7. We can teach our children that normal is relative. My typically hearing children don’t find it strange at all that their siblings wear hearing aids – it’s simply one of the many differences among them all. Our experience has made me keenly aware of how my kids interact and understand other disabilities or life situations. I know that in our situation, I would want kids to ask us, or my children, about the hearing aids and have an opportunity to understand better that the differences are fewer than the similarities. I’ve been privileged to journey with like-minded parents who have raised their kids – my children’s friends – to see beyond the little things hanging over ears to see my children for their personality and character.
A friend told me she nominated me for the IF:Local Leaders scholarship, which was a pseudo-surprise. (Pseudo because I shared the link to friends with a mention that I would *love* to win, surprise because she spent time and wrote an essay on my behalf.) She wrote kind and true words. I may have cried a little. (I’m a Words of Affirmation person and when people tell me how great I am I get weepy and a tad bashful, not my general nature.)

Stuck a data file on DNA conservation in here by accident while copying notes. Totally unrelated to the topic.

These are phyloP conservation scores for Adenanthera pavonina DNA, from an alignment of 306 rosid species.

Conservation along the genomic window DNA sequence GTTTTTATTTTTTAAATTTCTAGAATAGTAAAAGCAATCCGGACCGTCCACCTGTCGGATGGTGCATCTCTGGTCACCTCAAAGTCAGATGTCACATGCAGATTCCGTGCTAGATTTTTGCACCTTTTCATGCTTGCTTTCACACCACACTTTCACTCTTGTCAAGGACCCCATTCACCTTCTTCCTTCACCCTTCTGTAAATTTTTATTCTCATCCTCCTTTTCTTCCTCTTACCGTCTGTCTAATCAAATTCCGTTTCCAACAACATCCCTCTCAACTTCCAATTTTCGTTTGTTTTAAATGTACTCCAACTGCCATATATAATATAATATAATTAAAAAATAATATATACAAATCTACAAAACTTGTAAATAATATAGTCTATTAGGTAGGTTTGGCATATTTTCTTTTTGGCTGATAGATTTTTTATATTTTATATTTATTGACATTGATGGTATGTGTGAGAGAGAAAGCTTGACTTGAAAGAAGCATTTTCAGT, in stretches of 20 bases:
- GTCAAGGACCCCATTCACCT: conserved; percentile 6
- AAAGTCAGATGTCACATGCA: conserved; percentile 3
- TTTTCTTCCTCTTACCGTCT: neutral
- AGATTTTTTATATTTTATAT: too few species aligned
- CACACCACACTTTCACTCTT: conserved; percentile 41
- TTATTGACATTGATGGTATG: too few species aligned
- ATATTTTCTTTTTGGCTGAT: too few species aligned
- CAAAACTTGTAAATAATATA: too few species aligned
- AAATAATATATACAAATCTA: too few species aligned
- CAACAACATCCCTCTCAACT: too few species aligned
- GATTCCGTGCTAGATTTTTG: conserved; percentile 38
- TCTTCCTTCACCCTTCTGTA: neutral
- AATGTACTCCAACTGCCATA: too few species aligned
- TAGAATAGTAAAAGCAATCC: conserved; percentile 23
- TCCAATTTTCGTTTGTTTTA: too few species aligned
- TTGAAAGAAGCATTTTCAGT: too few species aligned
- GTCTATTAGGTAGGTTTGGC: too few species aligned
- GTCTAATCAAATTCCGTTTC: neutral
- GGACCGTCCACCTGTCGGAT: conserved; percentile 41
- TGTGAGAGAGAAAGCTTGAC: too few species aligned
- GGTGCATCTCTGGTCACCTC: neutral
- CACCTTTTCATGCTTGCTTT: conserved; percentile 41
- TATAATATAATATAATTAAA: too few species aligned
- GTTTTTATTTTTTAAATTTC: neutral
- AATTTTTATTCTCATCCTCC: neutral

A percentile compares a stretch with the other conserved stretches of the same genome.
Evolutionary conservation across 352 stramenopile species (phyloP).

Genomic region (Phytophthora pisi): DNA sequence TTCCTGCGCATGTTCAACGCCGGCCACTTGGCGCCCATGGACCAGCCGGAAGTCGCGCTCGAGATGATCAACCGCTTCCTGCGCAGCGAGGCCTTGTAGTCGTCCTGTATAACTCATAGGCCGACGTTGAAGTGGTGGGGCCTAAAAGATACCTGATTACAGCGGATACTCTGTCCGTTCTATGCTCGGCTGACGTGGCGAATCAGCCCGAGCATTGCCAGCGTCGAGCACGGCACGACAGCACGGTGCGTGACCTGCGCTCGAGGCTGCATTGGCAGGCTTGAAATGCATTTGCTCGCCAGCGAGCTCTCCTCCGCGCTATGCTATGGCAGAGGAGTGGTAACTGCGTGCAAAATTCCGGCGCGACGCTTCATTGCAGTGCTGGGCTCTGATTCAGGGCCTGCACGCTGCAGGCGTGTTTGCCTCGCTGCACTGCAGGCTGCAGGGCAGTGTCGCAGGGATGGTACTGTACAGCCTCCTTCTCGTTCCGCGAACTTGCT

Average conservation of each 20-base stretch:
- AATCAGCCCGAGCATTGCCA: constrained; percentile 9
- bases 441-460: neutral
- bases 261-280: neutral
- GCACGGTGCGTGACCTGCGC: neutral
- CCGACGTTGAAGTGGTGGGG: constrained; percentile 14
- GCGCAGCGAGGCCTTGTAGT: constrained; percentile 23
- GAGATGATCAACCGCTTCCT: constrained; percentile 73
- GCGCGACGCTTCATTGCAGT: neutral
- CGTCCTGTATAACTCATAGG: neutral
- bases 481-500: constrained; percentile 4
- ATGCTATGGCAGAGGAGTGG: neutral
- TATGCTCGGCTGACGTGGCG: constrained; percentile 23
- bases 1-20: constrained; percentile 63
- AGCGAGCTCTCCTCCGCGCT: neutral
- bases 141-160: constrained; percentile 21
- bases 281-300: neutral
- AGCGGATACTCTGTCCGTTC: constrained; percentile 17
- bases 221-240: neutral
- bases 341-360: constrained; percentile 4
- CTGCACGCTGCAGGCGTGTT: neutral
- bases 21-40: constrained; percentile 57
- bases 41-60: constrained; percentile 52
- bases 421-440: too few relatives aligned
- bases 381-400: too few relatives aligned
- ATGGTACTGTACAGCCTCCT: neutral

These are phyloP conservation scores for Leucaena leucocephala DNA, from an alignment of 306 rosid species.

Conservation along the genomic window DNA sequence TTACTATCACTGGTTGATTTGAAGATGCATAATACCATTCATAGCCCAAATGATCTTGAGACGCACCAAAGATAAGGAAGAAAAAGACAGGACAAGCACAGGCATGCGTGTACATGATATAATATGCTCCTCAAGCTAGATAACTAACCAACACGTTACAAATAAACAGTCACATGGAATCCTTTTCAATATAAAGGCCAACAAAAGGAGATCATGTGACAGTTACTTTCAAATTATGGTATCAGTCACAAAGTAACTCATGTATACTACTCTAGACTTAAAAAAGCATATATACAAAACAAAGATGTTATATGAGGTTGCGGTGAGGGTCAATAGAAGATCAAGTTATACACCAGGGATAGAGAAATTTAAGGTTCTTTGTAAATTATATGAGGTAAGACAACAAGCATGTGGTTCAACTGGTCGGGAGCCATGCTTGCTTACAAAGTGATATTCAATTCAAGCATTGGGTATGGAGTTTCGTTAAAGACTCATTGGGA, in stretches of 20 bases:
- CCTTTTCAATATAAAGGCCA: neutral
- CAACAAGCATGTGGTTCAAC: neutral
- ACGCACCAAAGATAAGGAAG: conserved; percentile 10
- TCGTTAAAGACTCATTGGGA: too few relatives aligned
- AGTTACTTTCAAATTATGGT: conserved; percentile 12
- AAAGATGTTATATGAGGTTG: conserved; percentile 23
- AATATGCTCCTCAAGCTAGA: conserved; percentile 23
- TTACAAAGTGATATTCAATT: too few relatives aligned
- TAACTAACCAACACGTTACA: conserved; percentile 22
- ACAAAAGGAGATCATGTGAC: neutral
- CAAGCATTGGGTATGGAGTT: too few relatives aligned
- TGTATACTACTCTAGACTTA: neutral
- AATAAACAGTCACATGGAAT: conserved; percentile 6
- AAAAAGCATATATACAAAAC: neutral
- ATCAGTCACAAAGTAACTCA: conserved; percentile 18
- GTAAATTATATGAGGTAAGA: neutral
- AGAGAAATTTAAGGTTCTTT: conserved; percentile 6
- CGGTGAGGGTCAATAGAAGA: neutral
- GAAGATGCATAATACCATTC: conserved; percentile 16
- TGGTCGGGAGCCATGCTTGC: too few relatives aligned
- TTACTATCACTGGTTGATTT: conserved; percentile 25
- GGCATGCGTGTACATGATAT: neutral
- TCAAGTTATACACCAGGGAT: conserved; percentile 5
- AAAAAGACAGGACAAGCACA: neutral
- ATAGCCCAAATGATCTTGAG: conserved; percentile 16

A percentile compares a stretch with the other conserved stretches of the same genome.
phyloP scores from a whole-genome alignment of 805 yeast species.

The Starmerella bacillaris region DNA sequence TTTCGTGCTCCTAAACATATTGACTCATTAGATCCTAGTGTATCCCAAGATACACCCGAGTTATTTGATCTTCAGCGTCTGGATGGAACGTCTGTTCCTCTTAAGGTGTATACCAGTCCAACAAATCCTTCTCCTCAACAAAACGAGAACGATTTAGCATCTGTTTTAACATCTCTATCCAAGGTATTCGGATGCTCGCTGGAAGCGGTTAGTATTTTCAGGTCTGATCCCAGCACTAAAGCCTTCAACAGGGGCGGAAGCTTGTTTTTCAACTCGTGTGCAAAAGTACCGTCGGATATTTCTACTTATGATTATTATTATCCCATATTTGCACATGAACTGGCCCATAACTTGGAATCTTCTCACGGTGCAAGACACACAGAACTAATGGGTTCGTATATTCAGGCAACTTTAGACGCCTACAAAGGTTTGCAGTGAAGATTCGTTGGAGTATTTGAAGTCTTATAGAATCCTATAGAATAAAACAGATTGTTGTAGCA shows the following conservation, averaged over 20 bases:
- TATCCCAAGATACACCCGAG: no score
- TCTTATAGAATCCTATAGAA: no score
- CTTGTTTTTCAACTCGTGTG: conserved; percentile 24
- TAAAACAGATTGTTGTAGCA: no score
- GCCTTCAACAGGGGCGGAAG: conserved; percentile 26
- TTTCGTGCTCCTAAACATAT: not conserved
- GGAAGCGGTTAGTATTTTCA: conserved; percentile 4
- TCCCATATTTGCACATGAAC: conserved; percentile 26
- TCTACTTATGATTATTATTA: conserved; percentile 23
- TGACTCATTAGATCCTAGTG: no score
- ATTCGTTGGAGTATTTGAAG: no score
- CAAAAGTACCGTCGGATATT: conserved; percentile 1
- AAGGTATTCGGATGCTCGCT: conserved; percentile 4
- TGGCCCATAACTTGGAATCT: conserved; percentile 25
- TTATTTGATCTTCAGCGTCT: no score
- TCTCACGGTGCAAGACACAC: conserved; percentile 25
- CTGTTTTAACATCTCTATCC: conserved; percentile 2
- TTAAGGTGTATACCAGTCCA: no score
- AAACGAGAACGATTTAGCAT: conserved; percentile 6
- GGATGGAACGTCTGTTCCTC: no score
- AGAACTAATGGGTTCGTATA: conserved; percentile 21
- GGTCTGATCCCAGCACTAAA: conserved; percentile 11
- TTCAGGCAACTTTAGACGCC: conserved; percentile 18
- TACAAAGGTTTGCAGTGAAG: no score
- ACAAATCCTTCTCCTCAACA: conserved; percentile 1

I reflected on her prose and realized I probably won’t win (and that’s okay), though not for lack of talent on her part – she writes beautifully. Nor is it a self-disparaging remark or a bout of false humility. I don’t say that because I believe I’m not good enough. You’ve been around long enough to realize that I clearly believe I’m good enough for about anything. Worthiness is not where I shortchange myself (though, perhaps humility is).
No, the reason I’ll garner about 4 procured votes comes down to my ordinary life. It is, in fact, extra-ordinary. There is no spark of remarkable about my life. The most interesting thing to write about me is that I had four babies, very fast. No one will be giving me awards for an overactive uterus. And that’s okay. I’m not sure it’s a trophy I want to bring home. Next to that, I simply love Jesus, write a few words and think too much.
Now, don’t think I discount those things. Those babies, born in rapidfire succession, mean the world to me and have whittled me down, adding definition and marks of character. I love writing in this space for the 14 readers who stop by. I get just enough “you put words to my feelings” comments to make it completely worth the $11.99 I pay for the domain name each year. I write for my own sake as much as anyone else’s.